One of the most well-known places in Germany, beloved by Japanese and American tourists alike, is the so-called Romantische Straße, the Romantic Route which covers the largest part of Bavaria and a part of the region of Baden Württemberg.
I happened to spend some time in Bad Mergentheim, one of the small cities belonging to the Romantische Straße. Despite the bad weather (this winter was particularly hard with lots of snow and cold temperatures) I enjoyed the quiet and the quality of life it offers.
Not all places can claim the title “Bad”, meaning “Bath” or “Spa”. Bad Mergentheim has relatively recently acquired this title, so that thanks to its warm, healing waters, can attract elderly tourists who come here to drink the water, visit the Kurhaus, meaning House of Cure, or one of the numerous clinics, specialized in various ailments, like diabetes etc.
Bad Mergentheim has a University, so its population is not entirely made up of old or ill people. There are many young girls and boys who come here to study foreing languages or Marketing. And there’s a famous Schloss or Castle dating back to the 13th century. It used to be the seat of the Deutschorden, the German Knights. Today it is a museum which unfolds the history of the Knights. Almost everything here is connected to the Schloss, e.g. the beautiful Schlosskirche, the Church pertaining to the Castle, as well as the high bell-tower, a trademark of Bad Mergentheim.
There are cozy cafes here and fine restaurants and good wines. All around, one can visit picturesque villages which come alive at Christmas with open air markets selling gluhwein, warm wine and trinkets for the Christmas tree.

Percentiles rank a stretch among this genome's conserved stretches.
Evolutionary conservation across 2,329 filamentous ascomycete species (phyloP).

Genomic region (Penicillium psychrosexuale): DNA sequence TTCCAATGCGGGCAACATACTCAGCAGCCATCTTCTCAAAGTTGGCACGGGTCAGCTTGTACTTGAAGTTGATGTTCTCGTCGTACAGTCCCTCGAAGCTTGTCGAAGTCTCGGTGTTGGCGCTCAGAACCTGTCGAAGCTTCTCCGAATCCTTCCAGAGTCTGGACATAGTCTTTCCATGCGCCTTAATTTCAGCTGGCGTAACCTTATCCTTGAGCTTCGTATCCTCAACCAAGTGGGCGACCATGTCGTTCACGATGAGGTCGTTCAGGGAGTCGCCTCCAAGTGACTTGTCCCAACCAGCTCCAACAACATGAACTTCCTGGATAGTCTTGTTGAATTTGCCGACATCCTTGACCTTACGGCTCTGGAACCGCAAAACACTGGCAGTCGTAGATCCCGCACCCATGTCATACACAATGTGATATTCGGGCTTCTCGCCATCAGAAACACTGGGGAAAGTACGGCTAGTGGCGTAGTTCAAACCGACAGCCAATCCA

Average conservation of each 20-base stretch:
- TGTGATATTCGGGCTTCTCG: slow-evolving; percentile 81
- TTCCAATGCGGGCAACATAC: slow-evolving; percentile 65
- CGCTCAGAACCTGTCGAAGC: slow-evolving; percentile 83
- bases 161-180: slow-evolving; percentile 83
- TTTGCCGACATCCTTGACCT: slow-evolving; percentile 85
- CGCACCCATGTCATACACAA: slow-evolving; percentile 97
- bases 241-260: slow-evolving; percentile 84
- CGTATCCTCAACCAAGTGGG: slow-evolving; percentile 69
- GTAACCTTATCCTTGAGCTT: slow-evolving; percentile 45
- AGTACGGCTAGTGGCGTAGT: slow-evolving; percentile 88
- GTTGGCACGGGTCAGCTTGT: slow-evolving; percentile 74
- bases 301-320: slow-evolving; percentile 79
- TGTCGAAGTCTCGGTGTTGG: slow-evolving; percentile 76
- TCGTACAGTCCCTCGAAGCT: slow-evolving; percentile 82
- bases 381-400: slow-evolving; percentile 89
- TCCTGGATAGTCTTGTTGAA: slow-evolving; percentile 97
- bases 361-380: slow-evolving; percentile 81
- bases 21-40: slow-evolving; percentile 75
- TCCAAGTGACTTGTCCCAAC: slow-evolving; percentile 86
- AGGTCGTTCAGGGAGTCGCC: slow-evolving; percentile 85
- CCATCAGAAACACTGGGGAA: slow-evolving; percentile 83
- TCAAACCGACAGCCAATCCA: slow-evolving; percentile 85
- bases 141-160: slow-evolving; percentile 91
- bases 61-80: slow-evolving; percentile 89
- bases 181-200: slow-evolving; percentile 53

In nearby Rothenburg ob der Tauber, Japanese and Chinese tourists make queues during the summer in order to buy the famous Christmas decorations!
Tauber is the name of the river crossing this area.
I wouldn't be true to my vocation if I didn't mention the names of two poets who have graced this place. One was Ehrler, a native of Bad Mergentheim, the other was Mörike, originally from Ludwigsburg, who spent a part of his life here.
I visited Bad Mergentheim three or four times during the winter. Now it’s the time to bid it farewell. My time here is up. But I’d like to say Auf wiedersehen, in the hope to see it again.
I felt at home here although the inhabitants had all the characteristics of people in villages. They were looking at me with endless curiousity, they weren’t particularly friendly but I wouldn’t say they were rude either.
Still, as I said, I’ll keep fond memories from Bad Mergentheim; life here has been sweet to me. It was a great winter’s tale.